Review: Denver Center's Macbeth All Tech Wars and Warlocks

Thaddeus Fitzpatrick (left), Kim Fischer and Joe Goldammer in Macbeth.
Thaddeus Fitzpatrick (left), Kim Fischer and Joe Goldammer in Macbeth. AdamsVisCom
At the start, I was riveted by the Denver Center’s Macbeth, which boasts an all-male cast, a heavy use of tech and the animating concept that the story is being acted out as part of an annual ritual by a group of warlocks. But shortly after the first scene between Macbeth and Lady Macbeth, the production’s shortcomings began to crowd out whatever creative new insights it provided. The willingness to invent and take risks suggests the possibility of an interesting future for director Robert O’Hara, but this show is an eye-watering, head-thumping, brain-mashing mess from which the play’s deepest aspects are missing.

Macbeth is the first production staged in the newly renovated Space Theatre; it's also the first production of the new season while the organization searches for a new artistic director; Kent Thompson left in March after more than a decade in the position. We won't be able to see the company's future direction until that position is filled, but in the meantime, this is an interesting choice.

The all-male cast actually works pretty well, since this is a very male tragedy, filled with war and warriors and with a murderous struggle for the crown at its center — though it’s Lady Macbeth’s ambition that spurs her husband to fatal action. As Lady Macbeth, Adam Poss is one of the most successful pieces of casting. He doesn’t assume either stereotypically male or female gestures; in a mildly androgynous costume, he asserts power without strutting, admits vulnerability without sentimentality. Lady Macduff has perhaps the most touching scene in the play, as she teases her young son — supposedly around eight, but played here by a mature and bearded Joel Reuben Ganze, who also plays Macduff senior — and later attempts to fend off her killers. Daniel Kyri, wearing a fall of golden hair, does wonders in the role. With his long, shaggy locks and jolting walk, Ariel Shafir appears a truly wild and savage Scottish fighter, and perfect for Macbeth, but I found my attention wandering during several of his scenes; I really couldn’t tell if the problem was his performance or that overwhelming tech.

Because ultimately, this Macbeth is more about special effects and directorial notions than character or story. A murder represented by thundering music, flashing lights and dark figures standing in shadow may work in a way — at least the first time. But at the heart of murder, there’s human suffering and terrible human rage, and we never see murderer or victim as real people. What we get throughout the evening is big sound, startling roars of thunder and flashes of lightning, a revolving platform filled with hieroglyphics, a trap door from which ghouls emerge and into which corpses fall, a ceiling pentagram that changes shape and color. The costumes are a miscellany in which black leather predominates; some are interesting, even illuminating, others distracting.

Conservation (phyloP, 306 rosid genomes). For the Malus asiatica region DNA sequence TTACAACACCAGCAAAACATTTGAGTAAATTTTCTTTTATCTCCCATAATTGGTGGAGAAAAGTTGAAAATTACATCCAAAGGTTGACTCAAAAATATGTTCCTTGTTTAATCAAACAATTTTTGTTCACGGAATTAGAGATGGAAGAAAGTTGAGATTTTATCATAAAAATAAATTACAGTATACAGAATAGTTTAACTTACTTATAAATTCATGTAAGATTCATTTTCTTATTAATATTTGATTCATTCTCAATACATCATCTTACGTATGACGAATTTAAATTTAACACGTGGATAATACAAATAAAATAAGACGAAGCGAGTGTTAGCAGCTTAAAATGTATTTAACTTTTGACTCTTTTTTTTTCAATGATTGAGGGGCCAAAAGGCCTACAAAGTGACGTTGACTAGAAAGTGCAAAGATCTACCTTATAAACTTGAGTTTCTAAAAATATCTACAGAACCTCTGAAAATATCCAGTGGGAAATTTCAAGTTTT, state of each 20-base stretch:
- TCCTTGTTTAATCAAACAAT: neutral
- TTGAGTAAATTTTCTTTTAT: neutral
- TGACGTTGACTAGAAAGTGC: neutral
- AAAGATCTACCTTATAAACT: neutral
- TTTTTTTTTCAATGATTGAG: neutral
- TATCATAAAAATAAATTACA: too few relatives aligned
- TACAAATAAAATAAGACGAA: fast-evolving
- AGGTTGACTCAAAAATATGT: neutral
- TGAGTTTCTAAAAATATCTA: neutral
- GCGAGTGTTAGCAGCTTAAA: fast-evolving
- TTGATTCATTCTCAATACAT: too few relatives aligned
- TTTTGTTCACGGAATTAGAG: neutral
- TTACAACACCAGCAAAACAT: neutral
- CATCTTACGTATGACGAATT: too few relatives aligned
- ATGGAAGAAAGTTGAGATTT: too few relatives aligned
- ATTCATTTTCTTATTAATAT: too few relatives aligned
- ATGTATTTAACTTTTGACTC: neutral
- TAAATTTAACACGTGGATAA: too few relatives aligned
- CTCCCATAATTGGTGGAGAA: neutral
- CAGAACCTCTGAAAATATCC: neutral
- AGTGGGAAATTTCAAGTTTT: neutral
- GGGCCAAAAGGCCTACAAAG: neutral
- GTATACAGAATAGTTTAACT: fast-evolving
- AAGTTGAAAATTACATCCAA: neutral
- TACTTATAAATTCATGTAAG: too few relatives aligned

And sometimes the tech just plain misfires. At one point, a sort of swirl of light makes the round trap look almost like a kiddie pool. The effect is enhanced when the lights brighten and you see three men lying around, bare-bodied but for what look like swimming briefs. Except that these aren’t sunbathers; they’re the supposed corpses of King Duncan and his attendants.

Then there’s Macbeth’s hallucination as he prepares to murder Duncan: “Is this a dagger that I see before me?” As Shafir utters this famous line, we see a blue, vaguely dagger-shaped light. Peering a little closer because it seems a bit lumpy for a knife, you realize it’s a white-gloved arm with blue light shining on it. Then you notice several warlocks have glided into position around the playing space, each holding up a gloved, blue-lit arm to suggest a host of ghostly knives. But these are living actors, not disembodied images, and you can’t help pondering the irony that these elbow-length gloves look less like daggers than something a debutante might wear to a ball. At that point, you realize Macbeth has finished speaking and you haven’t actually heard what he’s said.

This is a play about battle, but the fights are the weakest part of the production. The characters refer often to their swords, but no sword ever materializes — unless you count those gloves — and the actors go at each other bare-handed. Everything in Macbeth leads up to that final, climactic battle. “Turn, hellhound, turn,” declaims Macduff…but no significant fighting follows.

O’Hara gets points for originality and guts, but he needs to trust more in the words, the subtleties underlying them, and Shakespeare’s pulsating silences.

Macbeth, presented by the Denver Center for the Performing Arts Theatre Company through October 29, Space Theatre, Denver Performing Arts Complex, 303-893-4100,

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Juliet Wittman is an investigative reporter and critic with a passion for theater, literature, social justice and food. She has reviewed theater for Westword for over a decade; for many years, she also reviewed memoirs for the Washington Post. She has won several journalism awards and published essays and short stories in literary magazines. Her novel, Stocker's Kitchen, can be obtained at select local bookstores and on Amazon.
Contact: Juliet Wittman